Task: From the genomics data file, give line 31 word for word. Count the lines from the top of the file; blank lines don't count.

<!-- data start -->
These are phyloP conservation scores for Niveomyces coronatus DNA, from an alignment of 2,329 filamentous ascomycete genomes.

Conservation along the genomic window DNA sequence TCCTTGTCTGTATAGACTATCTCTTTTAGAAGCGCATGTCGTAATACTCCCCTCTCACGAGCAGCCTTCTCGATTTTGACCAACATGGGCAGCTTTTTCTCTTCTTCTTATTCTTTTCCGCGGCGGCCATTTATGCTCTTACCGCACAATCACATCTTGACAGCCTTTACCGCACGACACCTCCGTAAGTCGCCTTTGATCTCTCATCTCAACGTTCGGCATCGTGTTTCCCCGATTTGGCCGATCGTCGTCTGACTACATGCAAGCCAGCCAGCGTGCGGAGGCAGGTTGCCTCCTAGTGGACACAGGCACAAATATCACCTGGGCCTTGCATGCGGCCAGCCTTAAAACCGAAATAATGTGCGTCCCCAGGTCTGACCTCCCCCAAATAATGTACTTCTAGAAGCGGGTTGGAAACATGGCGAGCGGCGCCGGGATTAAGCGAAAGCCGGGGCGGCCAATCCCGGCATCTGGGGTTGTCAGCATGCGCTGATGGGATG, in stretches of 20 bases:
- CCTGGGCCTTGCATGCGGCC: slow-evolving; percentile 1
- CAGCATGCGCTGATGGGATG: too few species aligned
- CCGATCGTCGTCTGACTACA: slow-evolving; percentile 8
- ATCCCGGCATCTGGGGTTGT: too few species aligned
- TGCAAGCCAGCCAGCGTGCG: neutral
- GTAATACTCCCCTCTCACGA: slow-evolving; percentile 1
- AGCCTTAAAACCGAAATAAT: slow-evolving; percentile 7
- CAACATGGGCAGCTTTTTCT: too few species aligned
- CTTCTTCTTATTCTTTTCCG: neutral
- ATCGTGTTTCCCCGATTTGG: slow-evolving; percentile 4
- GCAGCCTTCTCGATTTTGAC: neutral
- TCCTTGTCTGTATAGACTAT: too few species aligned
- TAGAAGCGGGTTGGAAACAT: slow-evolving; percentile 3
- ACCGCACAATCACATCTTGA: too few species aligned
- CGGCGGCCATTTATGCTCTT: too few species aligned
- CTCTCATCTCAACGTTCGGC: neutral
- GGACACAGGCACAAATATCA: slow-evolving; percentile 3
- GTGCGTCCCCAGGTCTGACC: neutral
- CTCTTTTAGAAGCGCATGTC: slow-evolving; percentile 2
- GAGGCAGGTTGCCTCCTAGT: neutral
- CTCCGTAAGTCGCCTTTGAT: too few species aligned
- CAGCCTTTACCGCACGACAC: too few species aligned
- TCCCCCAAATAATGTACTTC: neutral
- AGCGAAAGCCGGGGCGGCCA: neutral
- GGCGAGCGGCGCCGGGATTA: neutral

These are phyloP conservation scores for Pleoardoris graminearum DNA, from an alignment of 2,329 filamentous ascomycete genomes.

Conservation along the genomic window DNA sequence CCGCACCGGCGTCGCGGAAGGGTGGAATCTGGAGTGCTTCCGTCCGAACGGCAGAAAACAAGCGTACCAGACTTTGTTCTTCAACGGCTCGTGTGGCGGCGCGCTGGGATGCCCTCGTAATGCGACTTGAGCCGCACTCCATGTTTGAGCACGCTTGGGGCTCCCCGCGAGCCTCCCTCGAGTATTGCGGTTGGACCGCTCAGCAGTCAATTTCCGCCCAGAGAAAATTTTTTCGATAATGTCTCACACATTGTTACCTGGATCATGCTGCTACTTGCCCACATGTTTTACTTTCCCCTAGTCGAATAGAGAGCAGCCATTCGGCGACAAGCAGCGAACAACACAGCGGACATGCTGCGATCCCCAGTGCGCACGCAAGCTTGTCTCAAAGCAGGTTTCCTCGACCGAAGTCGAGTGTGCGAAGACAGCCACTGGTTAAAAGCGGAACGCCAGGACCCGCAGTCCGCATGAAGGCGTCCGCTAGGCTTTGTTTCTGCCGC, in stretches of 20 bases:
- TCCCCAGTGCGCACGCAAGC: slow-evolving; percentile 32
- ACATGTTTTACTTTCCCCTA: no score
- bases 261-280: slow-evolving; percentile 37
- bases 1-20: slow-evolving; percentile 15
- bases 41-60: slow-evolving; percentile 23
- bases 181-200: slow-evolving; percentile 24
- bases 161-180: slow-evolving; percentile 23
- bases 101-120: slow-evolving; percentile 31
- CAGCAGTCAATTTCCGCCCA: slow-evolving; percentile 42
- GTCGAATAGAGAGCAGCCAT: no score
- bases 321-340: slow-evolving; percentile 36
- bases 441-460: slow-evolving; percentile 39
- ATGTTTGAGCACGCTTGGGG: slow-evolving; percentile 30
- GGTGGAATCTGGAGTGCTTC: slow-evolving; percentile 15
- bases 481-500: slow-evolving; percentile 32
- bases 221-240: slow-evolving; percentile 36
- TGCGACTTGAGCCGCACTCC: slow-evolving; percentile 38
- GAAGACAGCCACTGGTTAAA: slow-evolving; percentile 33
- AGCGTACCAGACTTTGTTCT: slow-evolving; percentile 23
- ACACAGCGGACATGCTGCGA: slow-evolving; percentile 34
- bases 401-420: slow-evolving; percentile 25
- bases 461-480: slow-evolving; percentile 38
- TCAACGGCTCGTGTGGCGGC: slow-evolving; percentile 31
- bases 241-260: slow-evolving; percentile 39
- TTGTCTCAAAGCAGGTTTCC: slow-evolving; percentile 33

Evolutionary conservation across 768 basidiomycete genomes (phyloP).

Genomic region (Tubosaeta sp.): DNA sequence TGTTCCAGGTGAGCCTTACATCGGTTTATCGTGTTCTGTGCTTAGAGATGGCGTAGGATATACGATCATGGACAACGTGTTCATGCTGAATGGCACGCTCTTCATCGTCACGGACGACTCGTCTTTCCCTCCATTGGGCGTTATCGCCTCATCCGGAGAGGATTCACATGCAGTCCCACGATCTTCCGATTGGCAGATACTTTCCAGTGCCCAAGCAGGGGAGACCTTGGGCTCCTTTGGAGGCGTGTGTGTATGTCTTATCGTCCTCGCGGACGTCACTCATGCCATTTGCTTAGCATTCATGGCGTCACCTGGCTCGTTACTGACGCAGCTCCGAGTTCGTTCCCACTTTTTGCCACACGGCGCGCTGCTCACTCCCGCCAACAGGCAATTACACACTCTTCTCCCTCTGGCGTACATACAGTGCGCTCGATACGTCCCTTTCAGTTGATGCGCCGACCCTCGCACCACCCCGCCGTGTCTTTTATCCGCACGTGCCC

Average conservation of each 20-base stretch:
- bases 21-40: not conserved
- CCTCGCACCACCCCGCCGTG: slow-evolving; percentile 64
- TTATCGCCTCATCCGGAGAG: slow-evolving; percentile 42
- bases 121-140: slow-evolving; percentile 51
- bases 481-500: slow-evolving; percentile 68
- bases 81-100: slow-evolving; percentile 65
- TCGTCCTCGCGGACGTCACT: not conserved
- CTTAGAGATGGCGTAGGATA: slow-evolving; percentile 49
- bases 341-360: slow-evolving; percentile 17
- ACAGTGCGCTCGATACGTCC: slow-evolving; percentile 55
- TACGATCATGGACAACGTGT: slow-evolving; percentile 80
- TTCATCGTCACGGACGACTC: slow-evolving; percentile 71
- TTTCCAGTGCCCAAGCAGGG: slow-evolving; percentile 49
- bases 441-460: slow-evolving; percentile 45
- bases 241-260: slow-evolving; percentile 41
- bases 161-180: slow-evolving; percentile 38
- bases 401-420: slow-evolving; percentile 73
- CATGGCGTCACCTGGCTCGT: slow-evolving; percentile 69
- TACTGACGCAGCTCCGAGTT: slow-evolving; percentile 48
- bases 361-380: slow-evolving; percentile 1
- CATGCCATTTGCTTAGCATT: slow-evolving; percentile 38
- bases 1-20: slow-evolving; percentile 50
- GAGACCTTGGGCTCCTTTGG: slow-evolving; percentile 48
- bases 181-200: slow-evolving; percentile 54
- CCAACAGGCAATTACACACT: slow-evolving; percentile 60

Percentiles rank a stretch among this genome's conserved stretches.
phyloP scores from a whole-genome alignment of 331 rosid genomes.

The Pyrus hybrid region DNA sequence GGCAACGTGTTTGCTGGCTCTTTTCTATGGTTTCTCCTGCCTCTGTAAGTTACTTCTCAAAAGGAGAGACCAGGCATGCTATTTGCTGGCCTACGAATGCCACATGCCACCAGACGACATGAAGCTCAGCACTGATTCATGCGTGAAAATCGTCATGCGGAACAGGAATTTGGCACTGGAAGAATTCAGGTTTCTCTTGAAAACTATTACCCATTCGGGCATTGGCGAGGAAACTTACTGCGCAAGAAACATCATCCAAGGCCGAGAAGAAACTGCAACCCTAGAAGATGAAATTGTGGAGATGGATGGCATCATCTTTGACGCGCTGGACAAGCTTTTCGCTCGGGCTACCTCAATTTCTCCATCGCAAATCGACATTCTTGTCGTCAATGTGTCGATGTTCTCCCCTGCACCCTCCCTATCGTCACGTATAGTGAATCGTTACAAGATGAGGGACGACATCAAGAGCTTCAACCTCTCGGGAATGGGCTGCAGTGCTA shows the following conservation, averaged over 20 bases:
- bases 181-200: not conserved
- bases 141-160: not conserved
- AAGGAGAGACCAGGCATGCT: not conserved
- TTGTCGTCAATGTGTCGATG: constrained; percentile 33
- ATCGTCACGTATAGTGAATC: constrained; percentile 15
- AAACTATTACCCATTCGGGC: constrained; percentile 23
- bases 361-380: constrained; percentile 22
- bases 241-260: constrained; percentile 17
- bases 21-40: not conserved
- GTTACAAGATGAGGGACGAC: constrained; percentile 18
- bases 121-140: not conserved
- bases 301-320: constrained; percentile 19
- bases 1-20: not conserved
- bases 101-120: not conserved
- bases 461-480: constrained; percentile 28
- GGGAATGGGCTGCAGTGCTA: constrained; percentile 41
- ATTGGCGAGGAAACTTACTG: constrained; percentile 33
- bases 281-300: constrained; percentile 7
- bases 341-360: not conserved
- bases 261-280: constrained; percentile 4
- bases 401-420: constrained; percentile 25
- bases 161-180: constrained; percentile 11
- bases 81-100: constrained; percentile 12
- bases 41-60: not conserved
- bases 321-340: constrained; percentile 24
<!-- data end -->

- ACATGTTTTACTTTCCCCTA: no score